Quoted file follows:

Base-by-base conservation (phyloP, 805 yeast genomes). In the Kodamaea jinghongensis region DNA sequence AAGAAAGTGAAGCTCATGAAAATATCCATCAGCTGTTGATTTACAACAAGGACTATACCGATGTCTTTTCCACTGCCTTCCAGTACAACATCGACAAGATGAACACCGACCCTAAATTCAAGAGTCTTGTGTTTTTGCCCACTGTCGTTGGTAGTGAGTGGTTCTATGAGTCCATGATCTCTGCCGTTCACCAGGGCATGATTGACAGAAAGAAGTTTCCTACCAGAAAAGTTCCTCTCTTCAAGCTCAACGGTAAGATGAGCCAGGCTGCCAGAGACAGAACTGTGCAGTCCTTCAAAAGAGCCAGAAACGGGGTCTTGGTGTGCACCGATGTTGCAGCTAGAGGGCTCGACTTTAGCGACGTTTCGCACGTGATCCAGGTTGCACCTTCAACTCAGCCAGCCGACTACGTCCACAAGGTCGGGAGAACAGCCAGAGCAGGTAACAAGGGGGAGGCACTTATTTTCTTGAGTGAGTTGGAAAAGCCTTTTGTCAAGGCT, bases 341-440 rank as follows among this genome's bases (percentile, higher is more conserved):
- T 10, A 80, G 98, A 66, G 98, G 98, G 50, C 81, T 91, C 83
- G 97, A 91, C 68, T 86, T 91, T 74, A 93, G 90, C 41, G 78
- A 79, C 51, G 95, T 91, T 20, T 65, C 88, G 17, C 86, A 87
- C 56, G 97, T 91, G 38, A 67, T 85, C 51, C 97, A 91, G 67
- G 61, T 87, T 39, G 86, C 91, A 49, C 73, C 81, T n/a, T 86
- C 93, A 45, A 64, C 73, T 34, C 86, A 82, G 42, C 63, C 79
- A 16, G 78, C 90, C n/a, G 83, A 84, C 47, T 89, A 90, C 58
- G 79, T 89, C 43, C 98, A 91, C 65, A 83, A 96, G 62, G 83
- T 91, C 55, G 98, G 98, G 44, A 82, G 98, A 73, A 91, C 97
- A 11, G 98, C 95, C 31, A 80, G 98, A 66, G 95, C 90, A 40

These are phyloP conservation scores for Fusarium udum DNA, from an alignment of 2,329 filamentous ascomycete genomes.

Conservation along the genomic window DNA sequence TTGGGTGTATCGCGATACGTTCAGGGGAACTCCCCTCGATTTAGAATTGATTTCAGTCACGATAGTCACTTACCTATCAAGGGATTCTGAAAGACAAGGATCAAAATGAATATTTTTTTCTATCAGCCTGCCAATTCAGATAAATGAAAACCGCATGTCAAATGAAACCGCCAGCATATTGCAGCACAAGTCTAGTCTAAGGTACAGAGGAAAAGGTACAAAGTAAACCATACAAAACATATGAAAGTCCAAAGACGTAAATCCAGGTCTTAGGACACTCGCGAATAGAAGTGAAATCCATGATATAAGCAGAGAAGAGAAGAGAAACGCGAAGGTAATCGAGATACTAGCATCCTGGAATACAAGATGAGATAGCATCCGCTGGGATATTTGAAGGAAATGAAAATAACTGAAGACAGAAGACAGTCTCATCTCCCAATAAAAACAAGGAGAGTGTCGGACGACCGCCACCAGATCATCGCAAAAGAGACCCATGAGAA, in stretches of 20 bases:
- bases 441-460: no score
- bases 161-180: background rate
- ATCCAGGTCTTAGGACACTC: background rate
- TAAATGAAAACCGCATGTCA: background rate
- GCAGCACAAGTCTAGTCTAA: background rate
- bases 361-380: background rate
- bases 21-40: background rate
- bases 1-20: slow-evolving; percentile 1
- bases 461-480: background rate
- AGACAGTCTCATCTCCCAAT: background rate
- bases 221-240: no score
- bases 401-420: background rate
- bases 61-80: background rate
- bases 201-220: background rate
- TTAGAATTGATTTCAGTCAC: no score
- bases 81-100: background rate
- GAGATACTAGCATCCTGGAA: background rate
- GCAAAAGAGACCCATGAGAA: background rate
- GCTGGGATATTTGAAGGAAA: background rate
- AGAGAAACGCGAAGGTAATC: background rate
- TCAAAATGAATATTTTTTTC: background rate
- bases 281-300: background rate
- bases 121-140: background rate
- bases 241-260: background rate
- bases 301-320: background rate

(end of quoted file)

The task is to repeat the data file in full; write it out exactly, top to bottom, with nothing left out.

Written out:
Base-by-base conservation (phyloP, 805 yeast genomes). In the Kodamaea jinghongensis region DNA sequence AAGAAAGTGAAGCTCATGAAAATATCCATCAGCTGTTGATTTACAACAAGGACTATACCGATGTCTTTTCCACTGCCTTCCAGTACAACATCGACAAGATGAACACCGACCCTAAATTCAAGAGTCTTGTGTTTTTGCCCACTGTCGTTGGTAGTGAGTGGTTCTATGAGTCCATGATCTCTGCCGTTCACCAGGGCATGATTGACAGAAAGAAGTTTCCTACCAGAAAAGTTCCTCTCTTCAAGCTCAACGGTAAGATGAGCCAGGCTGCCAGAGACAGAACTGTGCAGTCCTTCAAAAGAGCCAGAAACGGGGTCTTGGTGTGCACCGATGTTGCAGCTAGAGGGCTCGACTTTAGCGACGTTTCGCACGTGATCCAGGTTGCACCTTCAACTCAGCCAGCCGACTACGTCCACAAGGTCGGGAGAACAGCCAGAGCAGGTAACAAGGGGGAGGCACTTATTTTCTTGAGTGAGTTGGAAAAGCCTTTTGTCAAGGCT, bases 341-440 rank as follows among this genome's bases (percentile, higher is more conserved):
- T 10, A 80, G 98, A 66, G 98, G 98, G 50, C 81, T 91, C 83
- G 97, A 91, C 68, T 86, T 91, T 74, A 93, G 90, C 41, G 78
- A 79, C 51, G 95, T 91, T 20, T 65, C 88, G 17, C 86, A 87
- C 56, G 97, T 91, G 38, A 67, T 85, C 51, C 97, A 91, G 67
- G 61, T 87, T 39, G 86, C 91, A 49, C 73, C 81, T n/a, T 86
- C 93, A 45, A 64, C 73, T 34, C 86, A 82, G 42, C 63, C 79
- A 16, G 78, C 90, C n/a, G 83, A 84, C 47, T 89, A 90, C 58
- G 79, T 89, C 43, C 98, A 91, C 65, A 83, A 96, G 62, G 83
- T 91, C 55, G 98, G 98, G 44, A 82, G 98, A 73, A 91, C 97
- A 11, G 98, C 95, C 31, A 80, G 98, A 66, G 95, C 90, A 40

These are phyloP conservation scores for Fusarium udum DNA, from an alignment of 2,329 filamentous ascomycete genomes.

Conservation along the genomic window DNA sequence TTGGGTGTATCGCGATACGTTCAGGGGAACTCCCCTCGATTTAGAATTGATTTCAGTCACGATAGTCACTTACCTATCAAGGGATTCTGAAAGACAAGGATCAAAATGAATATTTTTTTCTATCAGCCTGCCAATTCAGATAAATGAAAACCGCATGTCAAATGAAACCGCCAGCATATTGCAGCACAAGTCTAGTCTAAGGTACAGAGGAAAAGGTACAAAGTAAACCATACAAAACATATGAAAGTCCAAAGACGTAAATCCAGGTCTTAGGACACTCGCGAATAGAAGTGAAATCCATGATATAAGCAGAGAAGAGAAGAGAAACGCGAAGGTAATCGAGATACTAGCATCCTGGAATACAAGATGAGATAGCATCCGCTGGGATATTTGAAGGAAATGAAAATAACTGAAGACAGAAGACAGTCTCATCTCCCAATAAAAACAAGGAGAGTGTCGGACGACCGCCACCAGATCATCGCAAAAGAGACCCATGAGAA, in stretches of 20 bases:
- bases 441-460: no score
- bases 161-180: background rate
- ATCCAGGTCTTAGGACACTC: background rate
- TAAATGAAAACCGCATGTCA: background rate
- GCAGCACAAGTCTAGTCTAA: background rate
- bases 361-380: background rate
- bases 21-40: background rate
- bases 1-20: slow-evolving; percentile 1
- bases 461-480: background rate
- AGACAGTCTCATCTCCCAAT: background rate
- bases 221-240: no score
- bases 401-420: background rate
- bases 61-80: background rate
- bases 201-220: background rate
- TTAGAATTGATTTCAGTCAC: no score
- bases 81-100: background rate
- GAGATACTAGCATCCTGGAA: background rate
- GCAAAAGAGACCCATGAGAA: background rate
- GCTGGGATATTTGAAGGAAA: background rate
- AGAGAAACGCGAAGGTAATC: background rate
- TCAAAATGAATATTTTTTTC: background rate
- bases 281-300: background rate
- bases 121-140: background rate
- bases 241-260: background rate
- bases 301-320: background rate